The Eleventh Circuit reverses summary judgment in a pre-employment medical inquiry case (42 U.S.C. § 12112(d)(2)), holding — in matters of first impression for that court — that this section is enforceable by a private right of action, that a plaintiff must present evidence of injury or loss, and that the pleading requirements for such a claim are modest. The case also demonstrates how an employer may get in trouble by asking one-too-many pesky questions about a positive blood test.
Harrison v. Benchmark Electronics Huntsville, Inc. (BEHI), No. 08-16656 (11th Cir. Jan. 11, 2010): The plaintiff was a temporary employee who sought to be hired permanently by BEHI. In the course of the hiring process, he submitted a blood test that came out positive. (Plaintiff has epilepsy and treats it with barbituates.)
The problem in this scenario was neither the drug test itself (42 U.S.C. § 12114: “[f]or purposes of this subchapter, a test to determine the illegal use of drugs shall not be considered a medical examination”), nor the asking of follow-up questions (29 C.F.R. § 1630.3(a)). It was that the Medical Review Officer took the opportunity to ask addition al questions remote from the results of the blood test: “The MRO asked him how long he had been disabled, what medication he took, and how long he had taken it. He replied that he had epilepsy since he was two years old, he took barbiturates to control it, and he stated the amount of his dosage.” The inquiry took place before the employee’s supervisor. Thereafter, the employee was denied the job.
Although the employee’s regarded-as-disabled claims fell to the wayside, the Eleventh Circuit holds on appeal that the medical inquiry claim ought to be tried. The panel first holds — citing the law of five circuits, the language and legislative history of the Act and the EEOC’s guidance on the issue — that the employer can be sued for violation of this section.
Second, it reverses the district court’s decision that the plaintiff failed to plead the claim: “Harrison satisfied our liberal pleading standard. His complaint alleged that BEHI questioned him about his seizures following a pre-employment drug test, and he claimed damages for these allegedly prohibited medical inquiries. Thus, BEHI had fair notice that Harrison sought relief under § 12112(d)(2), and his allegations, which specifically referred to pre-employment medical inquiries, were more than speculative.”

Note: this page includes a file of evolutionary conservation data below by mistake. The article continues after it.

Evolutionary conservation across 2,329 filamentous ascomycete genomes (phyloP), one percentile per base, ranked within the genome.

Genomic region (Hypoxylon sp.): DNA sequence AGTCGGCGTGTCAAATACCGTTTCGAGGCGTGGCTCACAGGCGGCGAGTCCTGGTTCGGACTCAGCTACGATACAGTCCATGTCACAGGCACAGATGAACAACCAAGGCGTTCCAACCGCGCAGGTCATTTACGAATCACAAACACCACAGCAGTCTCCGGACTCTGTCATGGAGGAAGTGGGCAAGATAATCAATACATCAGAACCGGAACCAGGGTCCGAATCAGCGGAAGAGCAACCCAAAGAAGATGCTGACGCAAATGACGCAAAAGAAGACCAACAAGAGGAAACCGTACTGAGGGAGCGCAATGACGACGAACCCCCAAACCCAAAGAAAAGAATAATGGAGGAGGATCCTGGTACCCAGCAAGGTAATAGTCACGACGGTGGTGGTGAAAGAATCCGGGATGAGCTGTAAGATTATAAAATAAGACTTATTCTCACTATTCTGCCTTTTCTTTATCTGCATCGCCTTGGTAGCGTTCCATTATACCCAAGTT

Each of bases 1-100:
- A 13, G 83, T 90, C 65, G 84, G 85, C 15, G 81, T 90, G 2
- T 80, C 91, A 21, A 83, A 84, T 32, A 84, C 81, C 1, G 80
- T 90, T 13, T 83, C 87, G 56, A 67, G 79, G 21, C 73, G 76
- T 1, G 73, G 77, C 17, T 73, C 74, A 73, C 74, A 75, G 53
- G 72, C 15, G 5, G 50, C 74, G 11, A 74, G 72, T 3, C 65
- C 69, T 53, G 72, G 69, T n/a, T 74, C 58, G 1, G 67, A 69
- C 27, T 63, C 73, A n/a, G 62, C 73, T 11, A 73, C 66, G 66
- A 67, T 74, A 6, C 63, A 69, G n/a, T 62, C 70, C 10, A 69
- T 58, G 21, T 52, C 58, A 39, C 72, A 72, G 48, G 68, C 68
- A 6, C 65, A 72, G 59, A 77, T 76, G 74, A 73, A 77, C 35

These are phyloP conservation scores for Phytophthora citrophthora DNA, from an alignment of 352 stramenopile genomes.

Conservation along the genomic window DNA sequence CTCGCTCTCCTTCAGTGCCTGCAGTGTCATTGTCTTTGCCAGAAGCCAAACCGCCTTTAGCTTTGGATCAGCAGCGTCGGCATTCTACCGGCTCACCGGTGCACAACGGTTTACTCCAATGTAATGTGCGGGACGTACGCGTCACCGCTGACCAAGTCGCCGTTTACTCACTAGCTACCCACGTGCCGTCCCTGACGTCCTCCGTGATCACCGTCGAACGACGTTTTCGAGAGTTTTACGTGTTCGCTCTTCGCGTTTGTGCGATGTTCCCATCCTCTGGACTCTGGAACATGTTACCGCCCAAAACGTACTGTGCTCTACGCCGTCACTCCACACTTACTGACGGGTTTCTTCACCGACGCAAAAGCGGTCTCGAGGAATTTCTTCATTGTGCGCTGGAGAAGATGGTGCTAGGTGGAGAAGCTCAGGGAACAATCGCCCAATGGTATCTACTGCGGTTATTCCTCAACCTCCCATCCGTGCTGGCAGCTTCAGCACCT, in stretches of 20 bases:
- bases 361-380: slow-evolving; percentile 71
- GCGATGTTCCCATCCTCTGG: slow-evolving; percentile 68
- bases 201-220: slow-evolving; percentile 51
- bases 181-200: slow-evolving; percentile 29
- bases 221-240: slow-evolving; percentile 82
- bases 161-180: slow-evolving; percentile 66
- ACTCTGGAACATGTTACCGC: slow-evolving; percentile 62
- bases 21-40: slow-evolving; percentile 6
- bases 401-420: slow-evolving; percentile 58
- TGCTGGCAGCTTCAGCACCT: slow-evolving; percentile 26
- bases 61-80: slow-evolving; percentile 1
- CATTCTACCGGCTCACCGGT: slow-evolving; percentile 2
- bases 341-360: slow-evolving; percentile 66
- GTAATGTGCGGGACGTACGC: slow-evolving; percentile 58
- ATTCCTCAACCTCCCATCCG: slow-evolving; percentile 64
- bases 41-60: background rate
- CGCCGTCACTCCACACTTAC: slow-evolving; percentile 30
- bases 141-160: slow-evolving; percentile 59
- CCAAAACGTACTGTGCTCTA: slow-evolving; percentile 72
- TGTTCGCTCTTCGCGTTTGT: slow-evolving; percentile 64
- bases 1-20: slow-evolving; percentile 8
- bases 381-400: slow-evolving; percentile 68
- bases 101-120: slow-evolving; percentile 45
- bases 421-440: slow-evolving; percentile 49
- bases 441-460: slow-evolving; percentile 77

Third, it holds that the plaintiff demonstrated that he suffered an injury from the pre-hiring inquiry, i.e., “Harrison has presented sufficient evidence for a reasonable jury to find that he suffered damages-namely, that he was not hired as a permanent employee of BEHI because of his responses to allegedly unlawful questions.”
Finally, it holds that the plaintiff presented a genuine issue of material fact about whether the employer exceeded the permissible bounds of inquiring about a positive drug test:
“While the district court correctly concluded that employers may conduct follow-up questioning in response to a positive drug test, it failed to acknowledge any limits on this type of questioning. Since the district court did not recognize that § 12112(d)(2) prohibits disability-related inquiries, it found that the facts supported summary judgment. Harrison testified that Anthony told him his drug test was positive, that he disclosed his prescription, that he was then taken to Anthony’s office where he answered questions about his medication, and that Anthony remained in the room during this interview. Anthony denied ever knowing that Harrison suffered from epilepsy, and he acknowledged that it would be improper for him to be present during the MRO interview. Although BEHI was permitted to ask follow-up questions to ensure that Harrison’s positive drug test was due to a lawful prescription, a jury may find that these questions exceeded the scope of the likely-to-elicit standard, and that Anthony’s presence in the room violated the ADA, especially considering the conflict between Harrison’s testimony-that to answer the MRO’s questions he was forced to disclose the fact and extent of his epilepsy-and Anthony’s-that he never knew Harrison suffered from the condition. A reasonable jury could infer that Anthony’s presence in the room was an intentional attempt likely to elicit information about a disability in violation of the ADA’s prohibition against pre-employment medical inquiries. On summary judgment we must give Harrison the benefit of that inference.”
So a jury conceivably gets to decide whether the employer’s questions were too prying. Excellent!